Author Tom Wolfe Dies at 88, Agent Says


Author Tom Wolfe Dies at 88, Agent Says

Author Tom Wolfe attends the 2012 Trophee Des Arts Gala at The Plaza Hotel on Nov. 30 2012 in New York City

Author Tom Wolfe attends the 2012 Trophee Des Arts Gala at The Plaza Hotel on Nov. 30 2012 in New York City

His notable works include "The Electric Kool-Aid Acid Test", "The Right Stuff", "The Last American Hero", and "The Bonfire of the Vanities", the last three of which were adapted into movies.

The author had been hospitalised with an infection.

Tom Wolfe, the innovative writer who chronicled the early days of the USA space program, American surf culture and the rise of 1960s counterculture before becoming a novelist with his classic Bonfire Of The Vanities, died Monday night.

In his use of novelistic techniques in his nonfiction, Wolfe, beginning in the 1960s, helped create the enormously influential hybrid known as New Journalism.

He was born and raised in Richmond, Virginia, and went to college at Washington and Lee University and received his PhD from Yale.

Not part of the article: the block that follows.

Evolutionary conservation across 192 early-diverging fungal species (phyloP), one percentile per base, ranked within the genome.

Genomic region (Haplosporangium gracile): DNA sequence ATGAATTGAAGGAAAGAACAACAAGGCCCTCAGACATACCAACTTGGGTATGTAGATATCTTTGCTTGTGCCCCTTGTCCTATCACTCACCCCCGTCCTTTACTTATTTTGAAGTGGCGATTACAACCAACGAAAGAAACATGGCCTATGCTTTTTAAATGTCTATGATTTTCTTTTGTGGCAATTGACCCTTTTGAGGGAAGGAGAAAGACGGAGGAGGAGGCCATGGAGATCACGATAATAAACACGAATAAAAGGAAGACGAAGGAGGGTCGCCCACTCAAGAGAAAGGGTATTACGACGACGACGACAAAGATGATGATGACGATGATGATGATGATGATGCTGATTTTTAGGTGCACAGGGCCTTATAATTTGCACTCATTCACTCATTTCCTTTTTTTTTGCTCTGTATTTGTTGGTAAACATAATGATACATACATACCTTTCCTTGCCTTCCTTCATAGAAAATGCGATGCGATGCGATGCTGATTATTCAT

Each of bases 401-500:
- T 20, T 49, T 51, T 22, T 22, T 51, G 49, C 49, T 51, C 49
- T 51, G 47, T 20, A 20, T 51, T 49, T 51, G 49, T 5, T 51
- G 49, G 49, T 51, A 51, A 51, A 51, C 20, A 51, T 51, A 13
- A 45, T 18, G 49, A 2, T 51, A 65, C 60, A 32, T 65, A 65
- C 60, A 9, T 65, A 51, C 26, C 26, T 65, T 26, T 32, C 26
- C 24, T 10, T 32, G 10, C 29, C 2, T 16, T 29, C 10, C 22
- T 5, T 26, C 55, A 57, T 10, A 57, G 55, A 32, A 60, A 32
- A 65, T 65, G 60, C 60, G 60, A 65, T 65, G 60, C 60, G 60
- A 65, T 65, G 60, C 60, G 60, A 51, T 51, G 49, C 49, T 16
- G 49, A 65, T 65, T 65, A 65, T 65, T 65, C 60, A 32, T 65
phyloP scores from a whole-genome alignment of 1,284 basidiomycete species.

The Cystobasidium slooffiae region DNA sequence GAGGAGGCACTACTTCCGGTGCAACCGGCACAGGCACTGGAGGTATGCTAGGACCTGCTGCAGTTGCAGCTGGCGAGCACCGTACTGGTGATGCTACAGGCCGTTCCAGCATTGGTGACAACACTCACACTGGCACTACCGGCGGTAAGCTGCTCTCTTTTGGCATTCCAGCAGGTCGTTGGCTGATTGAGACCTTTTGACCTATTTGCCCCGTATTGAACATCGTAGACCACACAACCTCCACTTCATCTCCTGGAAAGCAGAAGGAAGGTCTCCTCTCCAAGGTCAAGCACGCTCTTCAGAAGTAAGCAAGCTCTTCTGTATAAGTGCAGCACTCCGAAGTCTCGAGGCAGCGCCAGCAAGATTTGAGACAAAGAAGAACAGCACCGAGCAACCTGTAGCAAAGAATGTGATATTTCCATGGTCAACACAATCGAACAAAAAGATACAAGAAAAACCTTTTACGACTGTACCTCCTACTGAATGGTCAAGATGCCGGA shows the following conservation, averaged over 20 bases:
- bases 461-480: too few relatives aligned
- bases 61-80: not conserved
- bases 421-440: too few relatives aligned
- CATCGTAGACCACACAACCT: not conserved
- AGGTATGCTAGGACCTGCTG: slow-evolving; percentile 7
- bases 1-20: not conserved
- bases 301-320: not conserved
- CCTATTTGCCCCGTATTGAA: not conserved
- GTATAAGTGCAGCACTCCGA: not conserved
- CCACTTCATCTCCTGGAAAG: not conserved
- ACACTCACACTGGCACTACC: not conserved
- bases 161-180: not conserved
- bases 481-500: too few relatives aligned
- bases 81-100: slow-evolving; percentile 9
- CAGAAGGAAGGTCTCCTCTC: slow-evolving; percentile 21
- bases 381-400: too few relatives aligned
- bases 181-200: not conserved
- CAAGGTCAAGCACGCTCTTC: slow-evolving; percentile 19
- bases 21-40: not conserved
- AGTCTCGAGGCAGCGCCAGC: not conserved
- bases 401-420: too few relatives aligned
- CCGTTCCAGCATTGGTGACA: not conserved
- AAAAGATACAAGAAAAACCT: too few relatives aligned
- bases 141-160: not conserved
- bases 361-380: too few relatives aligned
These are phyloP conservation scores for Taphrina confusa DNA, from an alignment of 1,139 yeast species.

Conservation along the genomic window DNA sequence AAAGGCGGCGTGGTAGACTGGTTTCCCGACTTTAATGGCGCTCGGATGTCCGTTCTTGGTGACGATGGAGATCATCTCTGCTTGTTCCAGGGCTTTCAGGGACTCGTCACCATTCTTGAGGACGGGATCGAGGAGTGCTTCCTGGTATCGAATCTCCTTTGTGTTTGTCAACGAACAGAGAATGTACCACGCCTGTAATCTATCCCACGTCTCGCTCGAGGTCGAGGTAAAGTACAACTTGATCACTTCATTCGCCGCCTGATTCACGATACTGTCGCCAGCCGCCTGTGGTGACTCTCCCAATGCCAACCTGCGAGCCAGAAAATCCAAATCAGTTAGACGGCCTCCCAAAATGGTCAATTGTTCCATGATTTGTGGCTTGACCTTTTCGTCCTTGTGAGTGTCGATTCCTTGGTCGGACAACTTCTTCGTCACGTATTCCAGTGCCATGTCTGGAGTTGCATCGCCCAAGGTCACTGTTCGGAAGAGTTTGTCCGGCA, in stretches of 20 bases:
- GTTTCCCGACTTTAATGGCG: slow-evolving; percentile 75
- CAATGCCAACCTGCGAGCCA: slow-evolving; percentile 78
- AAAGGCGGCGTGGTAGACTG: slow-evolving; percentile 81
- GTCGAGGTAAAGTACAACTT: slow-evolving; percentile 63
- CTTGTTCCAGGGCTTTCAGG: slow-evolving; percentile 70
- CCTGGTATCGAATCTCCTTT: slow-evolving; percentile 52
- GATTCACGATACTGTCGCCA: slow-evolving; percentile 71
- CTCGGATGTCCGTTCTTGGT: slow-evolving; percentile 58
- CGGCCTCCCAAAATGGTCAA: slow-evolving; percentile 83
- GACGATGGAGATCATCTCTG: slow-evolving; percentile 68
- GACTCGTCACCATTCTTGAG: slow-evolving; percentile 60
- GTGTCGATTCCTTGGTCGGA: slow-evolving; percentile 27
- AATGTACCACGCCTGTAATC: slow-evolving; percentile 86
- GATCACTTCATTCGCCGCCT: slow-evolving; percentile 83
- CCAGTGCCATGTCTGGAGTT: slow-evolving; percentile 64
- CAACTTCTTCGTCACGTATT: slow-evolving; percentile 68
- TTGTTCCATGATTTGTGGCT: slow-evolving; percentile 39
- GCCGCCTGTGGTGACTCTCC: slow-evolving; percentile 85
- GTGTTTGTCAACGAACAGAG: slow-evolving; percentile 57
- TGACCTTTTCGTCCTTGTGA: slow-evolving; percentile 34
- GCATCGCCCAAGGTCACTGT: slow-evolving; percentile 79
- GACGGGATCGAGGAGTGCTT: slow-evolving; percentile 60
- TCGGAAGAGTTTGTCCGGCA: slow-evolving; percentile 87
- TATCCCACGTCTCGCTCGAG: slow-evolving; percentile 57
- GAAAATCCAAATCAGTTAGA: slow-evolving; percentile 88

In 1962, he was hired by The New York Herald Tribune, where his editor, Clay Felker, encouraged him to try new avenues in journalism that broke with standard objective reporting.

After graduating, Wolfe started working at The Washington Post. He told CBS News that when he was starting out in his career, he was interested in fiction, but quickly found himself captivated by nonfiction.

A scathing takedown of greed and excess in NY, it was recognized as an essential American novel of the 1980s and was made into a film starring Tom Hanks. The film version of "The Right Stuff", about the Mercury Seven astronauts, was directed by Philip Kaufman in 1983.

Wolfe's first novel, The Bonfire of the Vanities, was a series of essays for Rolling Stone magazine and came out as a book in 1987.

Even more controversial was Wolfe's 1975 book on the American art world, "The Painted Word", which outraged many artists.

Tom then became a world-renowned author, thanks to non-fiction titles including The Electric Kool-Aid Acid Test, published in 1968. He laughed about his trademark "feistiness" in the book to CBS News and said, "Well, I just try to bring truth". He'd never leave the city, making a home there with his wife Sheila and their two children until his death.